Colorado Springs, Co. city licensing records show that today there are half as many medical marijuana dispensaries in the city as there were two years ago.
Federal action, strict limitations, and financial hardships are only some of the reasons collectives have been driven out of the city.
“If the rules and regulations didn’t get them, piss-poor business planning did,” said K.C. Stark, a former dispensary owner who said he closed his business in favor of advising those interested in joining the industry.
At the peak almost two years ago, there were 169 medical marijuana dispensaries in Colorado Springs, compared to the less than 80 that are still in operation today. According to city records, during that same time businesses that produced marijuana infused products such as salves or edibles dropped from 70 to only 15.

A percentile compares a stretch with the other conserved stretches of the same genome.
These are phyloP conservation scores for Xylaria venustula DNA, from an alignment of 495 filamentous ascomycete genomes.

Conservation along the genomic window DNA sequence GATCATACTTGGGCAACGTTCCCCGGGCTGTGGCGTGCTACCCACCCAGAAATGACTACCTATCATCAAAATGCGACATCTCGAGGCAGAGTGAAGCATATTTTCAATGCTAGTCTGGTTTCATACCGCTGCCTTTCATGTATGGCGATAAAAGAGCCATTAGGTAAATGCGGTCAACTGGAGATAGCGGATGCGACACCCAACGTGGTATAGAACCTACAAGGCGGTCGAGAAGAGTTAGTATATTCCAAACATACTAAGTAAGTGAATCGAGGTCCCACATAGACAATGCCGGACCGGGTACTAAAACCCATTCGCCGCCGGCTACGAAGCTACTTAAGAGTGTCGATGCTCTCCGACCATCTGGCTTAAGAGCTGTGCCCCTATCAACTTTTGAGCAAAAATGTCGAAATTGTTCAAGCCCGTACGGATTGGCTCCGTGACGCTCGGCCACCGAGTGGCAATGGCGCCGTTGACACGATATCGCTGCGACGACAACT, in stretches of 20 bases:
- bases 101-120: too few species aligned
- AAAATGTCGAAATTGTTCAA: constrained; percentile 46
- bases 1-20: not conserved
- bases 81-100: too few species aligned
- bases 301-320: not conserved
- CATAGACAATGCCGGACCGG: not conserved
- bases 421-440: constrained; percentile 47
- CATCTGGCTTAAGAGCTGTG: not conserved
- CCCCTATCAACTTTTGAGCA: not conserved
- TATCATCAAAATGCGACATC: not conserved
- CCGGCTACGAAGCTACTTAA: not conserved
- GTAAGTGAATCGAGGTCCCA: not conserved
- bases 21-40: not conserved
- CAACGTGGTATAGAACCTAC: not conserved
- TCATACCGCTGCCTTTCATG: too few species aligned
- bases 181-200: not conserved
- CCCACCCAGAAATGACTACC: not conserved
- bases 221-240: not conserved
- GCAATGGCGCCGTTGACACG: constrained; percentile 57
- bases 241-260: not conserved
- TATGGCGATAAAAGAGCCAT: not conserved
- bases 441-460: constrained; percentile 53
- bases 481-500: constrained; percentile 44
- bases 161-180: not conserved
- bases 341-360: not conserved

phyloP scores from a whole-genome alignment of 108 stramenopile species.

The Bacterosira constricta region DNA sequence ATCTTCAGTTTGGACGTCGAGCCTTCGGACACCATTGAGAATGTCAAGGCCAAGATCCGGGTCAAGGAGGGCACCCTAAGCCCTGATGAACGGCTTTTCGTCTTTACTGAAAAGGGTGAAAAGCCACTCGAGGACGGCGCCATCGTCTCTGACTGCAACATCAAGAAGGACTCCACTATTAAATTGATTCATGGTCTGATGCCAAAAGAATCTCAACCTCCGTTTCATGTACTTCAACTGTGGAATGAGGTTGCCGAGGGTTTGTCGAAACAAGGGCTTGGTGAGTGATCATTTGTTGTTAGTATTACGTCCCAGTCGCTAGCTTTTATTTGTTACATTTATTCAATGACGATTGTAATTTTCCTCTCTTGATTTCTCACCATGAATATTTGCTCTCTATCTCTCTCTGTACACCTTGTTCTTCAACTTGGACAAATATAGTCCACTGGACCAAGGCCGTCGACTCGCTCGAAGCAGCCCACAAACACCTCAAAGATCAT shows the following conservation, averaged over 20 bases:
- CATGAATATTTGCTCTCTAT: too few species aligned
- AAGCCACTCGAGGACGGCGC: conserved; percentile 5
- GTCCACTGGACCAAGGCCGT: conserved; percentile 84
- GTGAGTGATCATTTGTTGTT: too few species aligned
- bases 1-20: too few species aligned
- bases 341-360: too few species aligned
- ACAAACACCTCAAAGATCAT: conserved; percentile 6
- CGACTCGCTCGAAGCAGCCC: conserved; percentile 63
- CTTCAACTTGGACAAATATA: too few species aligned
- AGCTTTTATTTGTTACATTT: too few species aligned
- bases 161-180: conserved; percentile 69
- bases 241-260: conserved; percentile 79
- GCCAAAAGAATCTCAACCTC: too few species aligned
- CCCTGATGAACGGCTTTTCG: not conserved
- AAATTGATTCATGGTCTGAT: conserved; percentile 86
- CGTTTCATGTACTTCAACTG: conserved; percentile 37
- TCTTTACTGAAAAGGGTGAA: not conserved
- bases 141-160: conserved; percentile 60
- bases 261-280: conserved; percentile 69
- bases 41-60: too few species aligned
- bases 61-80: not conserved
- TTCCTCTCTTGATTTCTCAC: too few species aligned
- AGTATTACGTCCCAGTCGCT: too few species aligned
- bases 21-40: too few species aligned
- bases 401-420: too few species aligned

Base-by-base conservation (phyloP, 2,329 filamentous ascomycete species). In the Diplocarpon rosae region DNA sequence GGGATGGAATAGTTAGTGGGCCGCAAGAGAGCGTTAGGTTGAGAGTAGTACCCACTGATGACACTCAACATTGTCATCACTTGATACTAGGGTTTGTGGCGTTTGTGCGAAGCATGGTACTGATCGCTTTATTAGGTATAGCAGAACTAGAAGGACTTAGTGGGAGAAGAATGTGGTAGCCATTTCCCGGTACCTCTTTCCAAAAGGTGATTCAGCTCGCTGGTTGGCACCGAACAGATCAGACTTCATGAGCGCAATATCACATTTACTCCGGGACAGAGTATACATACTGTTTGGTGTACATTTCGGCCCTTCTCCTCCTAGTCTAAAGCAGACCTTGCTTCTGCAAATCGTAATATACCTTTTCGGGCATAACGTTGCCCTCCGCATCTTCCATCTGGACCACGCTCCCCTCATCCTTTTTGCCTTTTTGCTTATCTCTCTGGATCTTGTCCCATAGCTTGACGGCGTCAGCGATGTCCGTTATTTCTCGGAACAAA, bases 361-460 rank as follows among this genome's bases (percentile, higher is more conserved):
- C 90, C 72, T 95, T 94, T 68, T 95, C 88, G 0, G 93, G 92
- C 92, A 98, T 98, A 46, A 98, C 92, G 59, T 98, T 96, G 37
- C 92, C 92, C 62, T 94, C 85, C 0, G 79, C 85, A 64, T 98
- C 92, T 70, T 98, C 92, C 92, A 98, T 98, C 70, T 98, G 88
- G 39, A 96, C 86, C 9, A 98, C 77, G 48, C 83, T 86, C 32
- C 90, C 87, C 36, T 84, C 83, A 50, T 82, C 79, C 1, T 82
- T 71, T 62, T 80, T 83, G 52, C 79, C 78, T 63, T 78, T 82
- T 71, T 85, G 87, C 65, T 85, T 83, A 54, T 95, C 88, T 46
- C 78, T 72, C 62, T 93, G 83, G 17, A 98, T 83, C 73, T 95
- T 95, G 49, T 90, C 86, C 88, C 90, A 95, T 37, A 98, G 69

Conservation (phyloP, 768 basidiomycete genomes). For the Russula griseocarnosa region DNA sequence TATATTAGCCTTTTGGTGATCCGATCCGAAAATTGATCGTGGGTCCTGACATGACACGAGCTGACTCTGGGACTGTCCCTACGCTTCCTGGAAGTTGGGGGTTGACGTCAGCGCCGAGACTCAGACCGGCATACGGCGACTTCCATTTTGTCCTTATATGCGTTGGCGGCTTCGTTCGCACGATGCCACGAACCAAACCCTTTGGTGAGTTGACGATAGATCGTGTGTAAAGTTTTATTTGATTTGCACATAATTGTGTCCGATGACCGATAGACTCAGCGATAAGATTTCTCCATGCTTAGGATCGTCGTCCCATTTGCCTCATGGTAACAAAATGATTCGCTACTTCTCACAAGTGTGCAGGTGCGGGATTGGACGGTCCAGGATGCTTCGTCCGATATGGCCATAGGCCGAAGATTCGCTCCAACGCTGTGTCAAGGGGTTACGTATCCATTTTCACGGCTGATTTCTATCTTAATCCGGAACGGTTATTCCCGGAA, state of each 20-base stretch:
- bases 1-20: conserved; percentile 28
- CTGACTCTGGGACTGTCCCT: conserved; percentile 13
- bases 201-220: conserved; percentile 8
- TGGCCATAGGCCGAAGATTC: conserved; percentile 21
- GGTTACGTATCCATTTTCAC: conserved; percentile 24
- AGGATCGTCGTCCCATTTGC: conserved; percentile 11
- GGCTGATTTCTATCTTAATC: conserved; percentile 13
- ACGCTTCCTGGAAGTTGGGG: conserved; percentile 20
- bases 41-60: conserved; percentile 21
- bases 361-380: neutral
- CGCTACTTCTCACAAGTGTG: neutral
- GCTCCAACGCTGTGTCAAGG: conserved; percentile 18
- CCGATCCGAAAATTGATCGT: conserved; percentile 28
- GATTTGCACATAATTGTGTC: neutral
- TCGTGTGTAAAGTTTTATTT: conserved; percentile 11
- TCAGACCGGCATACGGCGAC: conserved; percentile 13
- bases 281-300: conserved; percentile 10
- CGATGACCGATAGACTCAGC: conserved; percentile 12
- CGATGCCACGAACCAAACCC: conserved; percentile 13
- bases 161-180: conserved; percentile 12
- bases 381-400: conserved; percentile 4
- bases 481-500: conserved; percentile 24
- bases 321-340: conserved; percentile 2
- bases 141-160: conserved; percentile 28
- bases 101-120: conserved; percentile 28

While the drop in dispensary numbers may leave less options for patients, the owners who have risen to the top and remain open feel like the industry is Darwinian in nature. Mark Slaugh, membership director for the Colorado Springs Medical Cannabis Council explained, “It’s very difficult to be in this business, and if you have prior extensive experience and adequate business knowledge, then you have a higher rate of success. But the market is going to pick the winners and losers.”
Although Colorado’s medical marijuana law was passed in 2000, businesses did not begin operating so openly and prominently in the state until 2010, when the DOJ released a statement that many took to mean medical marijuana collectives would not be targeted under federal law.
Despite the overall reduction in the number of dispensaries, marijuana sales tax collections in December climbed 45.19 percent from a year earlier, to $98,153.
Many advocates believe that medical marijuana business owners are bowing out of the industry only to plan their return for 2014 when legal marijuana shops are allowed to open in Colorado.